The Credit Bust

Moneybox
A blog about business and economics.
March 16 2012 5:29 PM

The Credit Bust

I was a little confused by this post from Felix Salmon since he has a chart that seems to compare a nominal quantity to an inflation-adjusted one, so I thought I'd just do the ratio of Total Credit Market Debt Owed (which is nominal) to Nominal Gross Domestic Product, and we see:

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This is one of these things that I'm not sure what to make off. If you ignore everything that happened subsequently, that mid-eighties debt boom sure looks unsustainable. And yet sustained it was, and it would take an extraordinary period of decline to get us back down to those levels.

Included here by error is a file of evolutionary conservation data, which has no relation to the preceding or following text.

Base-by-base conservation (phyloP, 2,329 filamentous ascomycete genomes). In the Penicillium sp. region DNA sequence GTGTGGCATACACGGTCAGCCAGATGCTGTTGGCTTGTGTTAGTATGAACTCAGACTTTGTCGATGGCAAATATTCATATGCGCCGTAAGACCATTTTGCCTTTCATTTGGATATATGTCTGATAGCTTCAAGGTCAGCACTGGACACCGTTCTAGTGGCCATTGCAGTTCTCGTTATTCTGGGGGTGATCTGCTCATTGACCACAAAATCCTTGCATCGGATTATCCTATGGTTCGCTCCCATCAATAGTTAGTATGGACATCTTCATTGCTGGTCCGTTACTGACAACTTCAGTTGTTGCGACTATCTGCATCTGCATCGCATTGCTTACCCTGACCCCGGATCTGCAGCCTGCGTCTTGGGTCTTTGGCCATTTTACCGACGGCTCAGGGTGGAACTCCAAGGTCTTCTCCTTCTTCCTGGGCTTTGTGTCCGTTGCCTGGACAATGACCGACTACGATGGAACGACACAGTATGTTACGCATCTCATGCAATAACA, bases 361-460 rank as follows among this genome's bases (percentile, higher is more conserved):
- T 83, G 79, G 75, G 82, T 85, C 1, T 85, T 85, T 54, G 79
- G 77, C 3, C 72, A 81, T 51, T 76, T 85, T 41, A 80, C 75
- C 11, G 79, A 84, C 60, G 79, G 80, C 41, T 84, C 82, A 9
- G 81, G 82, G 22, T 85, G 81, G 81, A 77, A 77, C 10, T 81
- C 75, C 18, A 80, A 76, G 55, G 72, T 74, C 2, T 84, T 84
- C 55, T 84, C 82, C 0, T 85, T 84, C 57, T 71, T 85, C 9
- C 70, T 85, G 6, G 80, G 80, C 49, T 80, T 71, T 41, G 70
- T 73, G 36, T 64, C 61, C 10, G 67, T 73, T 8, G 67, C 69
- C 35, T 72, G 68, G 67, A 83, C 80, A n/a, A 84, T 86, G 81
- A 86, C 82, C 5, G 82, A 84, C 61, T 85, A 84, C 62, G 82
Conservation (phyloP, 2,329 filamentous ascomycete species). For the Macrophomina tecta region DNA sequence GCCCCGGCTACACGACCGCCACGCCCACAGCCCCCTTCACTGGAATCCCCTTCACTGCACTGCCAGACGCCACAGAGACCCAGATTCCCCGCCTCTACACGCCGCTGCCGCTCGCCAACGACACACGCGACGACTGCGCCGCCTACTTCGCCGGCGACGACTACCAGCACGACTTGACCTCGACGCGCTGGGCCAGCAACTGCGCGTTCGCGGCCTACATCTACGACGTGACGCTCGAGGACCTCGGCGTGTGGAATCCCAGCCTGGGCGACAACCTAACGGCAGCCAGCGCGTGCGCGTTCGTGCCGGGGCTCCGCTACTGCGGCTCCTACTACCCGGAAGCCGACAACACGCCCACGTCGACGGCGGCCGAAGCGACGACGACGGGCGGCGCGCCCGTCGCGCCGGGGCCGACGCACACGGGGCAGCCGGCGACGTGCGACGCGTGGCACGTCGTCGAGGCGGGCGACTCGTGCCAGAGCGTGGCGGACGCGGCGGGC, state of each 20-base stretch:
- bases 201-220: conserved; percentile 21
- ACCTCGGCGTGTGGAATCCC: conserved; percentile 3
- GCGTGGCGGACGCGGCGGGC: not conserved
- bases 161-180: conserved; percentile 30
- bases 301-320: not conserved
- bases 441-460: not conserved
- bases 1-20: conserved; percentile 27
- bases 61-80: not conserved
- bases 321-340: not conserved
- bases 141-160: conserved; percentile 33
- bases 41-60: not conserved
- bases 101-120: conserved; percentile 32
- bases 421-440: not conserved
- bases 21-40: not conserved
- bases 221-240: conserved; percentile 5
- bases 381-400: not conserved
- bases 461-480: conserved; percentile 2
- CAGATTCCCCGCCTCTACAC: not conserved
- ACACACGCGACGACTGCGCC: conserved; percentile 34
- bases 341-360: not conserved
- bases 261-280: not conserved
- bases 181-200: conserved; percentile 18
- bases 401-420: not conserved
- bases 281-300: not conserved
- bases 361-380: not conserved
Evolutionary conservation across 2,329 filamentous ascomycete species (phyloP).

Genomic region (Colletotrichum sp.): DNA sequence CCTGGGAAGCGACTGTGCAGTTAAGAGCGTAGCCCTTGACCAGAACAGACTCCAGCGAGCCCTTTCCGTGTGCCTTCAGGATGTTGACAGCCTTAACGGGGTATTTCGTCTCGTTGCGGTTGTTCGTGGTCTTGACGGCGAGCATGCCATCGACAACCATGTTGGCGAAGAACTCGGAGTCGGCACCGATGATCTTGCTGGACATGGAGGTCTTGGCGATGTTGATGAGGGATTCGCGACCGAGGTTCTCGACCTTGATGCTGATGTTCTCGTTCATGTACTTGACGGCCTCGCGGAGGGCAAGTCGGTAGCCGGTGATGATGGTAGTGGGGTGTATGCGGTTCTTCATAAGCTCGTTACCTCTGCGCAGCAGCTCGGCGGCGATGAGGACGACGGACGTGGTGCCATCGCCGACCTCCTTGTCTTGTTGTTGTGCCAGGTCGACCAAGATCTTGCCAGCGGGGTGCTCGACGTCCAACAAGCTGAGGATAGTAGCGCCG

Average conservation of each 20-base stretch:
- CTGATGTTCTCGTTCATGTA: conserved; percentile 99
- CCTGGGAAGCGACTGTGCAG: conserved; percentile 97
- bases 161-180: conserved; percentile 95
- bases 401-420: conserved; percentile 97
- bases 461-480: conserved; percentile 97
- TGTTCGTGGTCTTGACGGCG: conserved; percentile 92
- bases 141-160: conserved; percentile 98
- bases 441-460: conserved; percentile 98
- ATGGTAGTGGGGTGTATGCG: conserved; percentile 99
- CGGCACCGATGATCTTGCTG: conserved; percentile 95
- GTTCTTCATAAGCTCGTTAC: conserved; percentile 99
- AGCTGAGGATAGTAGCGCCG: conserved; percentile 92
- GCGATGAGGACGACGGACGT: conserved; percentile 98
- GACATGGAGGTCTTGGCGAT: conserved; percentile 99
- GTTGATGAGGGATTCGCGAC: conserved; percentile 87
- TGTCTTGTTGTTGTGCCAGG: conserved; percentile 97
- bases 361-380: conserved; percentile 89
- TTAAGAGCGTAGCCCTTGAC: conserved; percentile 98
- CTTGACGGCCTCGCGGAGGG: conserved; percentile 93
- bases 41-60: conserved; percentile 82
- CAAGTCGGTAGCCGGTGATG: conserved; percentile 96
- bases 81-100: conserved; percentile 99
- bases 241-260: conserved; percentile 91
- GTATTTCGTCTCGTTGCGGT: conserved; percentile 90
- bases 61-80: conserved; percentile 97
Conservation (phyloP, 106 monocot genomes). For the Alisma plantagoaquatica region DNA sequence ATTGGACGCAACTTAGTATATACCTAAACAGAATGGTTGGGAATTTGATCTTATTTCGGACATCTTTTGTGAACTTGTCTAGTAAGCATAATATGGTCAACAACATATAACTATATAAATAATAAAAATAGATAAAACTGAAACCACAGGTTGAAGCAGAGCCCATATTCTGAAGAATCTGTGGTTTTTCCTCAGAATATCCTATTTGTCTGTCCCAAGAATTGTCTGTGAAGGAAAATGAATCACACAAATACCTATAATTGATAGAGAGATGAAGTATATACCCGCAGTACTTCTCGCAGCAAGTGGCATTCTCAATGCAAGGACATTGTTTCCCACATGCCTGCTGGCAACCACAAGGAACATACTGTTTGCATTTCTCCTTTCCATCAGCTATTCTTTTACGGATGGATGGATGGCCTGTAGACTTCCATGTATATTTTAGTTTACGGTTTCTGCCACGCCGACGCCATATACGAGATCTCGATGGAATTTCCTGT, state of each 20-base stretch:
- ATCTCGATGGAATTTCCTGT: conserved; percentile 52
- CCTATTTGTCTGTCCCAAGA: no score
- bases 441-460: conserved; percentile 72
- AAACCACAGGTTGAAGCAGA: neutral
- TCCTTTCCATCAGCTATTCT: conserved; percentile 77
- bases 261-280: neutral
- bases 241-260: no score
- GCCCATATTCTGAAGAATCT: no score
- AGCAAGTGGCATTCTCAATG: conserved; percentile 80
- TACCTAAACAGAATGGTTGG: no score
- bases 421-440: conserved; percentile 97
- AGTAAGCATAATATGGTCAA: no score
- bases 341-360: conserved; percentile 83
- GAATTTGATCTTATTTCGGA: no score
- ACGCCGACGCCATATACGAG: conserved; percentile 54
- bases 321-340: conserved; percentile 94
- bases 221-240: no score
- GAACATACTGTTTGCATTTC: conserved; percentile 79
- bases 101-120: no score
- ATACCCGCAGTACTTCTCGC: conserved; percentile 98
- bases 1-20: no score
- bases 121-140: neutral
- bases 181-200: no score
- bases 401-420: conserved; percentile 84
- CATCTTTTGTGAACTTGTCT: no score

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It turns out that we can disaggregate TCMDO considerably, although doing so in FRED gives us a very ugly chart. So I disaggregated into four slices and made a pretty chart in Excel. One is financial sector debt, one is non-financial corporate debt, one is household debt, and one is federal debt + state and local debt all then expressed as a share of GDP:

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Now it looks like in the eighties we had an unusual situation in which all four categories of debt went in the same direction simultaneously. And lately some more stuff. I don't have a strong hypothesis here.

Matthew Yglesias is the executive editor of Vox and author of The Rent Is Too Damn High.

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